However, it is important to point out that there are one or two difficulties. The first of them concerns the marking of chemical stores in industrial circumstances where mixed goods are stored and in places such as hospitals and university laboratories. Secondly, the markings must be compatible with existing legislation.

The clause is intended, among other things, to improve the safety of firemen who are called to attend fires at premises where chemicals are stored. I am sure that my hon. Friend will agree that any measure by which it is proposed to improve the safety of firemen must be looked at very carefully and, if there are difficulties, as there are in the marking of stores containing hazardous substances, efforts must be made to overcome them.

Difficulties may arise when more than one chemical compound is stored in the same building, as is often the case at chemical suppliers' premises, in the chemical stores of smaller manufacturing companies or in laboratories of hospitals or places of education.

As my hon. Friend will know, this is properly a matter for the Health and Safety Commission and Executive. They have a responsibility for the safety of all persons at work, including firemen. They are sympathetic to the purpose of the clause but, in the time available, have found it impossible to determine whether it would be a satisfactory means of dealing with the wide range of technical problems thrown up by fires involving chemicals and the wide range of places where they are stored. They will continue to examine the clause to see whether a satisfactory measure can be introduced at a late stage. In the meantime, it would be unwise to rush into unknown territory by accepting the clause as it stands.

The experience in my hon. Friend's area and in my own apart, there are large areas in the country in other industries where the experience is very limited. There are difficulties, and further study must be done. But I hope that as soon as possible something will be done to satisfy my hon. Friend. On that basis, I hope that he will appreciate that it is not possible for me to accept his new clause.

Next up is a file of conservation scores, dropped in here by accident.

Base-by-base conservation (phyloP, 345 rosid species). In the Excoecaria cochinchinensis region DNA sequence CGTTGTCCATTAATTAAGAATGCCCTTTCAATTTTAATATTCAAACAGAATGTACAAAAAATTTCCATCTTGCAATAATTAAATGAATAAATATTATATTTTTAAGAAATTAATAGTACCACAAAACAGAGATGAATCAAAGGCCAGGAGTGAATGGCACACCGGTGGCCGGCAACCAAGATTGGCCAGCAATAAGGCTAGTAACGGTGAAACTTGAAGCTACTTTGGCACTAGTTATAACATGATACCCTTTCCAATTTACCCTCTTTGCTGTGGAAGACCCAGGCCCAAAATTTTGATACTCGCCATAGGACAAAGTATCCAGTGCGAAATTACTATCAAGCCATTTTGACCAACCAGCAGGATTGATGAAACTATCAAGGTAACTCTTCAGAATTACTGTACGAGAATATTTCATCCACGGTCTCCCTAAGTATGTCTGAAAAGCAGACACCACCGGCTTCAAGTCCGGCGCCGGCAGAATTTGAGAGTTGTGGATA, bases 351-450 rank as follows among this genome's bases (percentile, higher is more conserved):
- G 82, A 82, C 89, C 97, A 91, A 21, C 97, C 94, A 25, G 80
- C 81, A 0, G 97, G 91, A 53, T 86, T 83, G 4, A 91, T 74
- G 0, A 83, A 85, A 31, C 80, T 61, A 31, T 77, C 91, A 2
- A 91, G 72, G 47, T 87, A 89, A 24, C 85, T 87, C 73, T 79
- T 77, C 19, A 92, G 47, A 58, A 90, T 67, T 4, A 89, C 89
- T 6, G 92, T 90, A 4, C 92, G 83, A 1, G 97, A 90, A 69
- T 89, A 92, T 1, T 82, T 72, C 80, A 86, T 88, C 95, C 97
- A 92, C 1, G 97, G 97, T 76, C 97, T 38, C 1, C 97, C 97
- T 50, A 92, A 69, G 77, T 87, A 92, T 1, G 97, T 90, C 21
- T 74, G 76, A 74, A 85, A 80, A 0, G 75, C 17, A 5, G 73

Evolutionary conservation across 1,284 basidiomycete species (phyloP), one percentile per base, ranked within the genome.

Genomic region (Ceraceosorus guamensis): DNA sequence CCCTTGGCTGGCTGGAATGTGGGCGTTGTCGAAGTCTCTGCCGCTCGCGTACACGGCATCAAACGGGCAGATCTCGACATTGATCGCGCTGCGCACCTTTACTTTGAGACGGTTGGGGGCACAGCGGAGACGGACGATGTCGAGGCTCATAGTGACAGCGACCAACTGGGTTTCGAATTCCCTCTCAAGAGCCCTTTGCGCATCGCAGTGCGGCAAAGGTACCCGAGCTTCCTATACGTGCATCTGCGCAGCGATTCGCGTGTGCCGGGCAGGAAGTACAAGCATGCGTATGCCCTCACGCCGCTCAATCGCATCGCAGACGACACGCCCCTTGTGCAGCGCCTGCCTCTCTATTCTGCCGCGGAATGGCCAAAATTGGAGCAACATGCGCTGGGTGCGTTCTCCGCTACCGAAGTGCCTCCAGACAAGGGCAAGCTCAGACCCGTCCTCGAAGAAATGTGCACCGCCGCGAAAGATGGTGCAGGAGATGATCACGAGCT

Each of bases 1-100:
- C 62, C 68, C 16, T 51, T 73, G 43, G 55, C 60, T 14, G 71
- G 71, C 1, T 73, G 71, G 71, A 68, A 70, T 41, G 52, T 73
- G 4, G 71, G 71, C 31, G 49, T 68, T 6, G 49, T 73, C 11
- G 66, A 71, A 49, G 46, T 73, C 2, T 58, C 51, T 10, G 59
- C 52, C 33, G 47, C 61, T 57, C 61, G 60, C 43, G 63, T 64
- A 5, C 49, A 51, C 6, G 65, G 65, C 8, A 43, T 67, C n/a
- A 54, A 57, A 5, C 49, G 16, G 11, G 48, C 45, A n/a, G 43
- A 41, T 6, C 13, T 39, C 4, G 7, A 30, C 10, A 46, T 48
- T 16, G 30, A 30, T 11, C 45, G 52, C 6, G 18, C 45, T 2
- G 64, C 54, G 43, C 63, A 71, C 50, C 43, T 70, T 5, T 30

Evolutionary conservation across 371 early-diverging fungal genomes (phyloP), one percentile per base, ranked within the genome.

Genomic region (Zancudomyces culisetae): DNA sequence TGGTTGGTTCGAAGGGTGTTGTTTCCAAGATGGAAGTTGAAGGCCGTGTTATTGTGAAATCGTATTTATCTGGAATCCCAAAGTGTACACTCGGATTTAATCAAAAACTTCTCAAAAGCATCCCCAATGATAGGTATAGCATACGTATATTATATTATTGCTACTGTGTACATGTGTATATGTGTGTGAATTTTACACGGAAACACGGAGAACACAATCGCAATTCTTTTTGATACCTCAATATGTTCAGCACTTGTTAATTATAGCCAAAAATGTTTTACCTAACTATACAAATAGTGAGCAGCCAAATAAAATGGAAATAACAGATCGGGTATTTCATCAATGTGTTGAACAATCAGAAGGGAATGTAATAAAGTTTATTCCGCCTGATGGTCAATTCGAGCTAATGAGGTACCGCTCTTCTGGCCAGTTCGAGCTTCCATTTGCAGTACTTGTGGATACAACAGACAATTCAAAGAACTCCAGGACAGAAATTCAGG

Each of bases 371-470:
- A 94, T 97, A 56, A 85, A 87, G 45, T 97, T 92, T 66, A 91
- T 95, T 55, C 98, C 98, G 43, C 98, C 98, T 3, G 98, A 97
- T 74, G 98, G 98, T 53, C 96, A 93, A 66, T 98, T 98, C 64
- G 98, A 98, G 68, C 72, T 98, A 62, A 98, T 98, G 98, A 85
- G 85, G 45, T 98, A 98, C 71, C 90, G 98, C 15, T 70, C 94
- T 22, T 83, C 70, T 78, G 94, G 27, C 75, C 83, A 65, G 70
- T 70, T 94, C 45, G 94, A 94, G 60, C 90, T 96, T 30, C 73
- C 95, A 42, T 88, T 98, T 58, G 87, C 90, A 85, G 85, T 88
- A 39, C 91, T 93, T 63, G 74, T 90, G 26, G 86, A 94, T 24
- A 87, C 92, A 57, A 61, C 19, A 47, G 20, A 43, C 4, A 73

Mr. Wrigglesworth

I am very sorry that my hon. Friend cannot accept the new clause. I appreciate the problems of mixed goods in different premises. There is a similar problem with mixed goods on vehicles travelling on our roads. However, we have been able to develop a scheme which the fire services in my hon. Friend's area and in my own in Cleveland believe to be of assistance to them and to be helpful in providing further protection for the public against the danger from hazardous substances both on our roads and railways and in buildings.

On that basis, it was my hope that the experience we have from Cleveland and from London would have prompted the Government to accept this proposal and to make the provision available for councils to use. After all, it is only allowing councils to use this provision if they wish to do so. It is not mandating them to use it. It is providing powers for county councils to do so if they wish after consultation with their emergency services.

I accept that the Health and Safety Commission possibly has not had time to look at this as a national scheme. However, what is proposed is the opportunity for county councils to introduce schemes of this kind, if that is their wish. However, I note that my hon. Friend is sympathetic to the objectives of the clause. I hope that the Government will give further consideration to it. I beg to ask leave to withdraw the motion.

Motion and clause, by leave, withdrawn.